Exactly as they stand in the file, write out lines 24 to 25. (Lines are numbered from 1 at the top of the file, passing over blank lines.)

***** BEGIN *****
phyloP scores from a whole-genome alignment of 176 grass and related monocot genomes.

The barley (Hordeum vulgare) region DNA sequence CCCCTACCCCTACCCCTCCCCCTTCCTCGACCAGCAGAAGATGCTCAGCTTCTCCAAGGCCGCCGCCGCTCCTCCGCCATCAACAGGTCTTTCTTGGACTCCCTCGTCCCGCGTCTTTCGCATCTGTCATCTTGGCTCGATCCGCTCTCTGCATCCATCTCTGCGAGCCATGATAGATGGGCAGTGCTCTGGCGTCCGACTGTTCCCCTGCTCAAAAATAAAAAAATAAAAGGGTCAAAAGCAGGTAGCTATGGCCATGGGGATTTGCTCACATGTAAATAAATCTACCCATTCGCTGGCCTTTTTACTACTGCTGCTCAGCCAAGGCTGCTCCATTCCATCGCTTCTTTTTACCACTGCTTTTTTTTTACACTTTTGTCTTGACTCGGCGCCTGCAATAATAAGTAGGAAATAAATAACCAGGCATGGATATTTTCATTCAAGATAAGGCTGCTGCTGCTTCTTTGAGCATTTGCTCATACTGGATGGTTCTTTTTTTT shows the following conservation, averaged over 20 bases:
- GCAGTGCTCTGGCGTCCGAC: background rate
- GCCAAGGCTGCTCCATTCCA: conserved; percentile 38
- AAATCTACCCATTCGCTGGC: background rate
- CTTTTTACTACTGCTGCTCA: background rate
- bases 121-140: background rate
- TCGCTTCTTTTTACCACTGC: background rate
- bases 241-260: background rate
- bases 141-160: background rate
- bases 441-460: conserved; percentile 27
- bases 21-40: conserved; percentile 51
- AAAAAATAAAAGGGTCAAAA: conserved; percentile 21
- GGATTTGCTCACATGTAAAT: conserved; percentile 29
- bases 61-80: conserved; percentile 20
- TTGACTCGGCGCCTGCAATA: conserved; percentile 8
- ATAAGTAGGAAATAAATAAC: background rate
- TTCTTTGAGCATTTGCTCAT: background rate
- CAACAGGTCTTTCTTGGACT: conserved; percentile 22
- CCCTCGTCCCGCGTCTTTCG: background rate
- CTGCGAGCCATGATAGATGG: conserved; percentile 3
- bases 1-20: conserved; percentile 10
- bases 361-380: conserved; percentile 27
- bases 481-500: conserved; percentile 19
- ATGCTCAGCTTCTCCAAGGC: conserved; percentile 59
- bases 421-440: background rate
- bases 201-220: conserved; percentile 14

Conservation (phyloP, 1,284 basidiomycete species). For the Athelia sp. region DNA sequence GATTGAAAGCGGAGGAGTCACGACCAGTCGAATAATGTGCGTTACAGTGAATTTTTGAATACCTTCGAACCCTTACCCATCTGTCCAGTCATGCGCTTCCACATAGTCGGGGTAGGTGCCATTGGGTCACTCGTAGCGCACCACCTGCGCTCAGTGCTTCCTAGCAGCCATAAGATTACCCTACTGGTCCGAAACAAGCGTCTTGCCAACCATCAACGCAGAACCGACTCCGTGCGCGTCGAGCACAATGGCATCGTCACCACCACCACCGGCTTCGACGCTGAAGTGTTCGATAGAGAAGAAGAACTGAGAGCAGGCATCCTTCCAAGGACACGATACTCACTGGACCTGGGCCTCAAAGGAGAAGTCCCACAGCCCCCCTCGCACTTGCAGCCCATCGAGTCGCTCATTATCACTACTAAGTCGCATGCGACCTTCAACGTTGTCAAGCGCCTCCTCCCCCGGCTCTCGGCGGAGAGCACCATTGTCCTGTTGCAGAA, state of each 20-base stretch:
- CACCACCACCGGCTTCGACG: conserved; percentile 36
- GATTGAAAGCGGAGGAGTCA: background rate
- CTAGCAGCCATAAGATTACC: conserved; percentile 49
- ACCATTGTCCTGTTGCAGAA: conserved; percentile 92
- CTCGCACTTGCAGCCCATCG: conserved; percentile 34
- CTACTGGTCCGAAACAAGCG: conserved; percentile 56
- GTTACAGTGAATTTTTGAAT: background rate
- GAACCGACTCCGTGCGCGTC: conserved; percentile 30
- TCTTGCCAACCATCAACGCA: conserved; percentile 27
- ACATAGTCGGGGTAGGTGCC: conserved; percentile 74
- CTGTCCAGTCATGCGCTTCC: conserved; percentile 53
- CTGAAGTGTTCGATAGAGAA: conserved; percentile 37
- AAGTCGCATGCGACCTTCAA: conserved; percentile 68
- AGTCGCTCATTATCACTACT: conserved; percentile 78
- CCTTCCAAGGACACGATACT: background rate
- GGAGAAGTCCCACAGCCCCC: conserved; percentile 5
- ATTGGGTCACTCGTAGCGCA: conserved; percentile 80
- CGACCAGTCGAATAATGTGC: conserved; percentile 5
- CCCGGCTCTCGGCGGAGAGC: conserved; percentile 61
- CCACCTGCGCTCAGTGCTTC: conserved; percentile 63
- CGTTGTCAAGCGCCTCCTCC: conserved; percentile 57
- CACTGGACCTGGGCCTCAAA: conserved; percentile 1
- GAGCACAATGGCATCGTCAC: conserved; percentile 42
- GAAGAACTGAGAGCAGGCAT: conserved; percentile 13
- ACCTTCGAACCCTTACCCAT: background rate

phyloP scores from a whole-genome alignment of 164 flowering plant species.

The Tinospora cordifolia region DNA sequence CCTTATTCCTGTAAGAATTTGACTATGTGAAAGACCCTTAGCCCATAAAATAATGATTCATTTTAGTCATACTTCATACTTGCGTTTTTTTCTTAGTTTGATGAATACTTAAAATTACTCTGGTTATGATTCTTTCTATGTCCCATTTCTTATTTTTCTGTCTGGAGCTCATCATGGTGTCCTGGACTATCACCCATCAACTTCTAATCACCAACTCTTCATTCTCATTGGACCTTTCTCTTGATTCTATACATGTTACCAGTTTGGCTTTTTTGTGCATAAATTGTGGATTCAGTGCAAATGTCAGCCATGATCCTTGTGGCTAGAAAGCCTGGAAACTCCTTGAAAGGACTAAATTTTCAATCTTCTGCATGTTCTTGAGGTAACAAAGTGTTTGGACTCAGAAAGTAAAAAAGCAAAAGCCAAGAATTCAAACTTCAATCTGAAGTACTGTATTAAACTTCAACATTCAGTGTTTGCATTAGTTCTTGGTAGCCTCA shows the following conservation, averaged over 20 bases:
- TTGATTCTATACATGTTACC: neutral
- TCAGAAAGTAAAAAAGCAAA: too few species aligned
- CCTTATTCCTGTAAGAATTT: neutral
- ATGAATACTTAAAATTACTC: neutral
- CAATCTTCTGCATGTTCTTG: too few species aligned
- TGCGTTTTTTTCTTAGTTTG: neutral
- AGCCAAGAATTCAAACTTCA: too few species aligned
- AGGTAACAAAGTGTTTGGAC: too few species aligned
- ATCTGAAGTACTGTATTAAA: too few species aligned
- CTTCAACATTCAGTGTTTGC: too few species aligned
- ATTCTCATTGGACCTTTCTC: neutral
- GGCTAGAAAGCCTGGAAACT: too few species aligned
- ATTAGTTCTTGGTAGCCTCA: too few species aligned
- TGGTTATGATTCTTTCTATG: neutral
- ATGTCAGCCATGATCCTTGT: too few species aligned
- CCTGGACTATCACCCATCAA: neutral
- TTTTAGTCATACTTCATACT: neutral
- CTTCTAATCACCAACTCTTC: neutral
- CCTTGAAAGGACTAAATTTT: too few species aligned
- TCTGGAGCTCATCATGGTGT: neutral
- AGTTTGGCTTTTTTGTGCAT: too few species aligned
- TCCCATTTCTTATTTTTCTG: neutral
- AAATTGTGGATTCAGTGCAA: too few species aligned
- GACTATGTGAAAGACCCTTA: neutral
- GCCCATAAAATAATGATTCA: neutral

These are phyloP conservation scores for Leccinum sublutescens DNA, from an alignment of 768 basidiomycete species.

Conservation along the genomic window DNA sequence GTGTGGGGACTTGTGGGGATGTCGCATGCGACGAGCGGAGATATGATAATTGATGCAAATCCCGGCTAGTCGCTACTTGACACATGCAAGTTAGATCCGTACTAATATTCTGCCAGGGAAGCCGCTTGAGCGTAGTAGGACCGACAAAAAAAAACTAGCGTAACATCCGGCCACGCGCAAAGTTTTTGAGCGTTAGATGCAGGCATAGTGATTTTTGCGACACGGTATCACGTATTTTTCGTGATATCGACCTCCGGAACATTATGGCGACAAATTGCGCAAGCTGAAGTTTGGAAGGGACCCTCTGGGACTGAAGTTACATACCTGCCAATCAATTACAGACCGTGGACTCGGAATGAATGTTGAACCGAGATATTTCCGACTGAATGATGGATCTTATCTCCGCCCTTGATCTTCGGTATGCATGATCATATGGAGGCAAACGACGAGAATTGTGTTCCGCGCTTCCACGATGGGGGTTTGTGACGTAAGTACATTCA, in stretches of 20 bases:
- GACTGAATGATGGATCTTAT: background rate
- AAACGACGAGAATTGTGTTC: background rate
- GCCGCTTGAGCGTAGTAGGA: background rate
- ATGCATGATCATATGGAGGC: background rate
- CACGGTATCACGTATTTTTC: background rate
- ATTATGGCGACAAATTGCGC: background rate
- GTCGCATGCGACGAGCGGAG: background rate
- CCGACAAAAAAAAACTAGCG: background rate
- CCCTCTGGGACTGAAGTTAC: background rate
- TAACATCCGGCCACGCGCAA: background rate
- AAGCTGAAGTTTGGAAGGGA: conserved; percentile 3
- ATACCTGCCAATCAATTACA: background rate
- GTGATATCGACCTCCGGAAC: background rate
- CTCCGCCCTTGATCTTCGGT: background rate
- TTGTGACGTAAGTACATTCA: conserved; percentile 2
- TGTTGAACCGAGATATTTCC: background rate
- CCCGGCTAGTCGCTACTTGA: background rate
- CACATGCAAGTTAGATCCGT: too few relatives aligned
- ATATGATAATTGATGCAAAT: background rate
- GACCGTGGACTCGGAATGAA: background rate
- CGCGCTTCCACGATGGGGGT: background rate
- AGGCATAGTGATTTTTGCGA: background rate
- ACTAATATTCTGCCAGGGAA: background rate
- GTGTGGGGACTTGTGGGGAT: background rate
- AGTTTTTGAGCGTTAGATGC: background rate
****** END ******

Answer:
- bases 481-500: conserved; percentile 19
- ATGCTCAGCTTCTCCAAGGC: conserved; percentile 59